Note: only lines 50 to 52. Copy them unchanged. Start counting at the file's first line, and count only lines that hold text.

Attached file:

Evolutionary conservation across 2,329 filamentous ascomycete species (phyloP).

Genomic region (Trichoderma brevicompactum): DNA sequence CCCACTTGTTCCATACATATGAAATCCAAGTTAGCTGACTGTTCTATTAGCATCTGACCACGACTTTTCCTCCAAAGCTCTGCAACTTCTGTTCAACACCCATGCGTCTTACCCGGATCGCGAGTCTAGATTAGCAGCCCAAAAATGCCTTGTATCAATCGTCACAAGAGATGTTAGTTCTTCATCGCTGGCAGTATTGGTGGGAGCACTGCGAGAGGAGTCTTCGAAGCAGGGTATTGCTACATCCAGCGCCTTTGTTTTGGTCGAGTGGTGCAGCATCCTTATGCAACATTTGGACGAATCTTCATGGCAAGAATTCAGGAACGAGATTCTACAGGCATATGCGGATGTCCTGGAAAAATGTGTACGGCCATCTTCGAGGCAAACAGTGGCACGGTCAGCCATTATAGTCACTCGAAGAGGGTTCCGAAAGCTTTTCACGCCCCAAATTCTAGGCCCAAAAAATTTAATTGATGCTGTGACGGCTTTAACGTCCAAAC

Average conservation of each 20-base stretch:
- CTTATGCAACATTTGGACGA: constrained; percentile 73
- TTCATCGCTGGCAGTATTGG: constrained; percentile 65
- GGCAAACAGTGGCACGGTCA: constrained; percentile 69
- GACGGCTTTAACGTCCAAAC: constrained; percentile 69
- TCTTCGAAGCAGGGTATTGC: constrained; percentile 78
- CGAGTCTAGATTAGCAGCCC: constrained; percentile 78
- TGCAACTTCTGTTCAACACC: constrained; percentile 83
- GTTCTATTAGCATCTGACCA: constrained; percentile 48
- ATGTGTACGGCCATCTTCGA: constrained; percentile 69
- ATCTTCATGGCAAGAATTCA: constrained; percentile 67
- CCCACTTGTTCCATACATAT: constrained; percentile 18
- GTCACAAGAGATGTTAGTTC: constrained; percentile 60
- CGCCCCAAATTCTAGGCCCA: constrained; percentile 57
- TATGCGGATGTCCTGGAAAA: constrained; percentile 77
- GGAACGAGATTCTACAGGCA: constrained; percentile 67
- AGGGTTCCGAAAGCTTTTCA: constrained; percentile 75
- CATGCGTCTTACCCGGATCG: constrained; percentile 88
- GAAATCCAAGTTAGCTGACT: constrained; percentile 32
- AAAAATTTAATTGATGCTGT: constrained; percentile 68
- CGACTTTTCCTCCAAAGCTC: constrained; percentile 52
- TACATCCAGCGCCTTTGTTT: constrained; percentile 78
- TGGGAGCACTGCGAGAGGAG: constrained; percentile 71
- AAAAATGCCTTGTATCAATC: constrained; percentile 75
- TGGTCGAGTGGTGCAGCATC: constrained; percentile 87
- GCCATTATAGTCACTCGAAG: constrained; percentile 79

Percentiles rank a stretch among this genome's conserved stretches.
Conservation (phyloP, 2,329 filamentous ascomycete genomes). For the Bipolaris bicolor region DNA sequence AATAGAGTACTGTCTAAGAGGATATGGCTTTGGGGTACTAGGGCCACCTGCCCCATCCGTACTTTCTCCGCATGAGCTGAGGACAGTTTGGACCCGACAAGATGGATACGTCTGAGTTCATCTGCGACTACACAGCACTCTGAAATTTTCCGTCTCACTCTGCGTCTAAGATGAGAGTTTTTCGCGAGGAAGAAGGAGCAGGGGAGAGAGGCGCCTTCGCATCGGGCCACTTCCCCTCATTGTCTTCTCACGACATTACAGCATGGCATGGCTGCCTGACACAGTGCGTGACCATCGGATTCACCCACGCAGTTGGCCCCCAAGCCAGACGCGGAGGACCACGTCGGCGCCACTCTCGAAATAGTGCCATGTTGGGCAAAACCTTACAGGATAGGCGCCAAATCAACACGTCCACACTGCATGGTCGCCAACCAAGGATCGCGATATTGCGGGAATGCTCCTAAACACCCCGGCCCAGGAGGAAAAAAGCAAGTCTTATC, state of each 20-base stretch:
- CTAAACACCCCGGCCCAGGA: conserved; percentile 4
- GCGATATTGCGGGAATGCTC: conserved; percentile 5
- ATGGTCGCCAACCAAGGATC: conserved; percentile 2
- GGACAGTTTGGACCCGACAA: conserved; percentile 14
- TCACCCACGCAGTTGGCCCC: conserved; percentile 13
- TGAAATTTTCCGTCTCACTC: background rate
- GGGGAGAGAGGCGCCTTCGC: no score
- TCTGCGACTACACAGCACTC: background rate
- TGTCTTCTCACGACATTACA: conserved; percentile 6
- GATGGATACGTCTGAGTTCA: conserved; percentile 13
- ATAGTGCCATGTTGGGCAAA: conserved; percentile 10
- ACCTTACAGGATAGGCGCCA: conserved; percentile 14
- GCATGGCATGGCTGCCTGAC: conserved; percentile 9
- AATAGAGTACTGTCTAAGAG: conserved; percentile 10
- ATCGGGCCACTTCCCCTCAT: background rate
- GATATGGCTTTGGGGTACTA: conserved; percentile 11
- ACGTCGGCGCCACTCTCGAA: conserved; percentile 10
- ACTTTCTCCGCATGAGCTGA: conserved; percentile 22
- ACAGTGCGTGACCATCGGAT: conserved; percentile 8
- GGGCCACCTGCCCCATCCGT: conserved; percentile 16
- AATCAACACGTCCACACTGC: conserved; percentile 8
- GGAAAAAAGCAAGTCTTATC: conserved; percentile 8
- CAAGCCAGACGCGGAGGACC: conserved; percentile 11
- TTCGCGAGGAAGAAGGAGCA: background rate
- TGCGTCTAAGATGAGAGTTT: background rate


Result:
- GGGCCACCTGCCCCATCCGT: conserved; percentile 16
- AATCAACACGTCCACACTGC: conserved; percentile 8
- GGAAAAAAGCAAGTCTTATC: conserved; percentile 8